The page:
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Orosco v. Maricopa County Special Health Care District

Court of Appeals of Arizona, First Division

February 2, 2017

BRANDON OROSCO and JENNIFER OROSCO, husband and wife, individually, and as parents and next friends of KAYLEN OROSCO, MARISSA OROSCO, and SILAS OROSCO, Plaintiffs/Appellees,
v.
MARICOPA COUNTY SPECIAL HEALTH CARE DISTRICT, a body politic for and dba MARICOPA INTEGRATED HEALTH SYSTEM, Defendant/Appellant.

         Appeal from the Superior Court in Maricopa County No. CV2012-004724 The Honorable John Christian Rea, Judge

         AFFIRMED IN PART; VACATED AND REMANDED IN PART

          Harris Powers & Cunningham PLLC, Phoenix By Frank I. Powers Counsel for Plaintiffs/Appellees

          Slattery Petersen PLLC, Phoenix By Elizabeth A. Petersen Counsel for Defendant/Appellee

          Presiding Judge Diane M. Johnsen delivered the opinion of the Court, in which Judge Jon W. Thompson and Chief Judge Michael J. Brown joined.

          OPINION

          JOHNSEN, Judge

         ¶1 Brandon Orosco and his family sued the Maricopa County Special Health Care District, alleging medical malpractice. They made two offers of judgment pursuant to Arizona Rule of Civil Procedure 68. The jury's verdict in their favor exceeded both offers of judgment. We hold the superior court did not err in imposing sanctions calculated from the date of the first offer of judgment. We also affirm the court's order taxing the costs of service of process.[1]

         FACTS AND PROCEDURAL BACKGROUND

         ¶2 The Oroscos served an offer of judgment of $3, 950, 000 on December 13, 2013. On September 27, 2014, they served another offer of judgment for $3, 949, 999. The District did not accept or object to either offer. After the jury rendered a verdict of $4.25 million and found the District 99% at fault, the Oroscos requested sanctions under Rule 68(g) calculated from the date of the first offer.[2] The superior court rejected the District's argument that sanctions were available under Rule 68 only from the date of the second offer, and awarded sanctions of prejudgment interest from the date of the first offer of judgment and $147, 441.33 in expert witness fees and double taxable costs incurred after the date of the first offer.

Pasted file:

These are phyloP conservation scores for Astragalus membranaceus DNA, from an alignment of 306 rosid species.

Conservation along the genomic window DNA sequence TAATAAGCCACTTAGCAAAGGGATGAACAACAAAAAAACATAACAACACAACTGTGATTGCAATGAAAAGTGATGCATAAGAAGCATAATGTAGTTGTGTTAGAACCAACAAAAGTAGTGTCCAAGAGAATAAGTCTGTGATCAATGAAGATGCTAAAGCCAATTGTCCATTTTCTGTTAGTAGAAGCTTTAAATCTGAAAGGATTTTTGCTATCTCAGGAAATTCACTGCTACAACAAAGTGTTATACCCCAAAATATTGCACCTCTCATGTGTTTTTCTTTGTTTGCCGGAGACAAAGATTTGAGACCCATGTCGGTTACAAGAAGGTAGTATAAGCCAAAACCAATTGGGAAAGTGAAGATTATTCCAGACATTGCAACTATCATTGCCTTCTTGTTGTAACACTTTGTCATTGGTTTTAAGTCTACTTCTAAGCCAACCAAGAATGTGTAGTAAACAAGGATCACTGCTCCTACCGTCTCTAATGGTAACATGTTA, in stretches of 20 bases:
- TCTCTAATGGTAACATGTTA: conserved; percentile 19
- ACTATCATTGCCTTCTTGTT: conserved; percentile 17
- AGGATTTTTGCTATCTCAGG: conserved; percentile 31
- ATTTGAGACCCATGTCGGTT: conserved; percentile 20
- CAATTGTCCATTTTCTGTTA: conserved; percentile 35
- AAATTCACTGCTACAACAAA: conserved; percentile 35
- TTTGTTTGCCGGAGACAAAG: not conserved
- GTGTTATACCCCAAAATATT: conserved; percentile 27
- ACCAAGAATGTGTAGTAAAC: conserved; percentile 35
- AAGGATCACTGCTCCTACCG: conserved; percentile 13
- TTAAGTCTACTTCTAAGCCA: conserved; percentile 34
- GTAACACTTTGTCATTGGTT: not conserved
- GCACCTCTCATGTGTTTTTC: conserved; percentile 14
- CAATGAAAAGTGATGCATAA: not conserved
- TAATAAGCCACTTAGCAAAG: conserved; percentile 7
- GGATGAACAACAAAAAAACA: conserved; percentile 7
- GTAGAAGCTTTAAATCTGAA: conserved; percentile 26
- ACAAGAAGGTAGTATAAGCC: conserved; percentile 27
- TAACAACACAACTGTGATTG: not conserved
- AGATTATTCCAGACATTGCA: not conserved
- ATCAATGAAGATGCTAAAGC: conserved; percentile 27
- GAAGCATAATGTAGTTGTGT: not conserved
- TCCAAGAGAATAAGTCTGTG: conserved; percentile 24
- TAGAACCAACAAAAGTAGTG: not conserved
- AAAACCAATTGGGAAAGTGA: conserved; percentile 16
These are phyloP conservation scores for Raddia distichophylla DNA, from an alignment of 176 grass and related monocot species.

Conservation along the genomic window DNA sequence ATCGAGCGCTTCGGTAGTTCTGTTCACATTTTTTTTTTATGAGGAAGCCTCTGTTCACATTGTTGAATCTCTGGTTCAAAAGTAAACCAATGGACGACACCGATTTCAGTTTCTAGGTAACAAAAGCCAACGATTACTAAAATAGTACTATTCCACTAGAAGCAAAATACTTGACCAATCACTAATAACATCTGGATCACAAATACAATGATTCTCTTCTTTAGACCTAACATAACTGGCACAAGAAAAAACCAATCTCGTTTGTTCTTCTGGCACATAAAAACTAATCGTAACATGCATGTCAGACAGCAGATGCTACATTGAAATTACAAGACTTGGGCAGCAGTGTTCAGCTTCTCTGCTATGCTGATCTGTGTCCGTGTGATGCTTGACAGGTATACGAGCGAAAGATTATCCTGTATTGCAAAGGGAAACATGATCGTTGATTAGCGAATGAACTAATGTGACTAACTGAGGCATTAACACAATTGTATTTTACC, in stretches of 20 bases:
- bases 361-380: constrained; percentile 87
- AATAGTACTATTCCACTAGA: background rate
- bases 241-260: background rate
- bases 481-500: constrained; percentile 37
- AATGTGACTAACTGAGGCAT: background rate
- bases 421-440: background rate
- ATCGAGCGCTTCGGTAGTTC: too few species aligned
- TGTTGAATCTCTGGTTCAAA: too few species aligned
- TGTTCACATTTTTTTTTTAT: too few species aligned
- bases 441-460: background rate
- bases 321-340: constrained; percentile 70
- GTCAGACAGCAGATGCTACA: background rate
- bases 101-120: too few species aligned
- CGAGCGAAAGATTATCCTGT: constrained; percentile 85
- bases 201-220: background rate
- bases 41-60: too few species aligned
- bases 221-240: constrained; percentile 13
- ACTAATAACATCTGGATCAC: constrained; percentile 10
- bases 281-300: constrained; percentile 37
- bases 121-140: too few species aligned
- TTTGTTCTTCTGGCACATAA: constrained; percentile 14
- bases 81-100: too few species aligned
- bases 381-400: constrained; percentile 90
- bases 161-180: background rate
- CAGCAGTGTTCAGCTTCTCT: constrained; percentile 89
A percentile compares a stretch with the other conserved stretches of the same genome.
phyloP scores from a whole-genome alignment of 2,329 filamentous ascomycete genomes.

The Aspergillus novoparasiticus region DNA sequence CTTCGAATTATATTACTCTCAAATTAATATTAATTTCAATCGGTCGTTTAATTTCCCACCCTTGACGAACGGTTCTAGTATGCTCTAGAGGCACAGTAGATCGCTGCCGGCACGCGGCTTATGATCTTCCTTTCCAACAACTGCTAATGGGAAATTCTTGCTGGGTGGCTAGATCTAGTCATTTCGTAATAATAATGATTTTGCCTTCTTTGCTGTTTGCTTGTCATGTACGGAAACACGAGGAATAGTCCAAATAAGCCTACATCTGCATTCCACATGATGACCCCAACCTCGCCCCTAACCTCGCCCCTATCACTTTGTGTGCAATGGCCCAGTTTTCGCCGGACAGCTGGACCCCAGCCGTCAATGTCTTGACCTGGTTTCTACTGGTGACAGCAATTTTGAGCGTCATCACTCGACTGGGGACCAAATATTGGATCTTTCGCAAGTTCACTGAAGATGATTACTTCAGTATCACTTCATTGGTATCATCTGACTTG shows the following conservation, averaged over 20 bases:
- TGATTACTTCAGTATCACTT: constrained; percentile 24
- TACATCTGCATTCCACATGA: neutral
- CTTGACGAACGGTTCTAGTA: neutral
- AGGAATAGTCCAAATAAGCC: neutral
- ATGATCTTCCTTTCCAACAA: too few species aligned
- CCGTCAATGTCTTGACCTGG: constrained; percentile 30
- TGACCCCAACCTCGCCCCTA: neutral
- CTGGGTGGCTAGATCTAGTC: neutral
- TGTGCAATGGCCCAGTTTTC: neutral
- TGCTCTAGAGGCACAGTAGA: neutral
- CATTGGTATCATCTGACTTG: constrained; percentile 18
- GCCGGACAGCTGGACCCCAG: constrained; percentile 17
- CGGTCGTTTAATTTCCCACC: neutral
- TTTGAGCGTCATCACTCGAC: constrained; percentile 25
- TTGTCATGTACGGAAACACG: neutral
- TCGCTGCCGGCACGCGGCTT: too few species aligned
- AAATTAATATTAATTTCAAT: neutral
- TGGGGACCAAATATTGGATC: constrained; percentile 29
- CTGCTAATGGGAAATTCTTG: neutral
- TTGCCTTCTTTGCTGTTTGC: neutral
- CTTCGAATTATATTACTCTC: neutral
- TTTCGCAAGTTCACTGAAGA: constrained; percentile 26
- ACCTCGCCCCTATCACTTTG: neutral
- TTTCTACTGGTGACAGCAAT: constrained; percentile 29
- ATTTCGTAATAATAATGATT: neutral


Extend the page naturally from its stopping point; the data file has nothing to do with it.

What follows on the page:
¶3 We have jurisdiction over the District's timely appeal pursuant to Arizona Revised Statutes ("A.R.S.") sections 12-2101(A)(1), (5)(a) (2017) and -2102(B) (2017).[3]

         DISCUSSION

         A. Sanctions Under Rule 68(g).

         ¶4 We review de novo legal issues arising under Rule 68. See Levy v. Alfaro, 215 Ariz. 443, 444, ¶ 6 (App. 2007). We begin with the plain language of the rule. See Fragoso v. Fell, 210 Ariz. 427, 430, ¶ 7 (App. 2005).

         ¶5 Rule 68(g) provides that if an offeree rejects an offer of judgment and "does not obtain a more favorable judgment, " the offeree must pay sanctions of reasonable expert witness fees and double taxable costs incurred after making the offer, and prejudgment interest on unliquidated claims accruing from the date of the offer. Rule 68(h)(2) provides that "[a] rejected offer does not preclude a later ...


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